His ticket to Hogette fame began while on active duty with the Air Force when he returned from Japan.
“I’m from D.C. originally and always wanted to go to Redskins’ games and stuff. I bought some tickets off the open market because ‘Skins tickets are extremely hard to get. I put my name on the list. Around 1999 or so I got tickets,” said Mr. Hines. “I was really just looking for people to tailgate with. I was doing some blogging and we ended up meeting the Hogettes. And they were looking for somebody to kind of help them out with their website and things like that. I met one of them. We didn’t really have a place to tailgate so he said, ‘Hey, you’re more than welcome to tailgate with us.’ So, I kind of started hanging out tailgating by them. We got to talking and we did things.”
Then came the invite from the “Boss Hogette” himself, Mr. Torbert, to join the Hogettes on a road trip to Dallas for a Monday Night Football clash with the archrival Cowboys. There was a Friday night appearance at the Burgundy & Gold Club, check presentations at two hospitals and visits with kids in oncology ward.
“From there I started doing a few things here and there. About six months later Mike called and said, ‘Hey man, we want you to be in the group,” Mr. Hines said. “The piece for me was not so much the games and dressing up and all of that, it was the fundraising piece. I didn’t know how much fundraising and appearances that they did. And that is something that is near and dear to my heart – raising money for the kids.”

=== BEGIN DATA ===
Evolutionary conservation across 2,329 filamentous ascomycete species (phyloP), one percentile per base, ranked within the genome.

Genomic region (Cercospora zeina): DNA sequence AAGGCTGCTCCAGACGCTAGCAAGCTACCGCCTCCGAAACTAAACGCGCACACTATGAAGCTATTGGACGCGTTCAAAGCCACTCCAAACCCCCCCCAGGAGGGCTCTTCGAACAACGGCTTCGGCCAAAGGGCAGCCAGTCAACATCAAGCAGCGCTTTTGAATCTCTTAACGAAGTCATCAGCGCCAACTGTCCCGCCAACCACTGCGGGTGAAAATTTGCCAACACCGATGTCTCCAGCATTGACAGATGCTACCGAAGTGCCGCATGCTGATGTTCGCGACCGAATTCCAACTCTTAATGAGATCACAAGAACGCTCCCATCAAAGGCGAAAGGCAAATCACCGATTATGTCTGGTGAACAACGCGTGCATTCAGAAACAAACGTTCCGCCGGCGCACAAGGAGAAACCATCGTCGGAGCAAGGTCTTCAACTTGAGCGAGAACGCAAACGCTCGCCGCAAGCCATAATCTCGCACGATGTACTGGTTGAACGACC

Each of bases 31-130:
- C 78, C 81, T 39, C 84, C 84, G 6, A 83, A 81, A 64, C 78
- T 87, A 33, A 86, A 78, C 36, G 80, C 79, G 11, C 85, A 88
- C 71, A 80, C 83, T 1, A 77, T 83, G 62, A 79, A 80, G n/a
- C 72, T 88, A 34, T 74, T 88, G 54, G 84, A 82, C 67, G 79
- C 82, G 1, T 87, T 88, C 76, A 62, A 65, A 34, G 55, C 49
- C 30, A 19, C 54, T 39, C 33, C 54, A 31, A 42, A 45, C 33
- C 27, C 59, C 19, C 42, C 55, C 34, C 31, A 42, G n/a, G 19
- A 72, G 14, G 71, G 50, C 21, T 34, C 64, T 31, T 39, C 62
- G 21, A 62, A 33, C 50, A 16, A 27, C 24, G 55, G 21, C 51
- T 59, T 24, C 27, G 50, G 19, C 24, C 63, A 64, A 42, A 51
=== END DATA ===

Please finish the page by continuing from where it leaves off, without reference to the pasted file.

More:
He put into words his Dallas trip in a blog coined the Pig Pen. “I did a little bit of blogging with Pig Pen. I blogged about my experience as a Hogette,” Mr. Hines said. “It was funny because coming back I got singled out for one of those airport security checks. The guy goes through my bag and he sees a wig and a dress. It was so embarrassing. But it was what it was. He was kind of looking at me, and I said, ‘Are you a football fan?’ and he’s like, ‘No, not really.” So, I said, ‘Never mind, I’m just a cross-dresser; never mind.’”
While no longer hogging the spotlight at Redskin games, the Hogettes remain united and active. At present they are campaigning to usher offensive tackle standout Joe Jacoby, an original Hog who won three Super bowls with the Redskins, into the Pro Football Hall of Fame. Like many fans and analysts, Mr. Hines said the Hogettes consider Jacoby the greatest Redskins player not inducted into the Hall of Fame.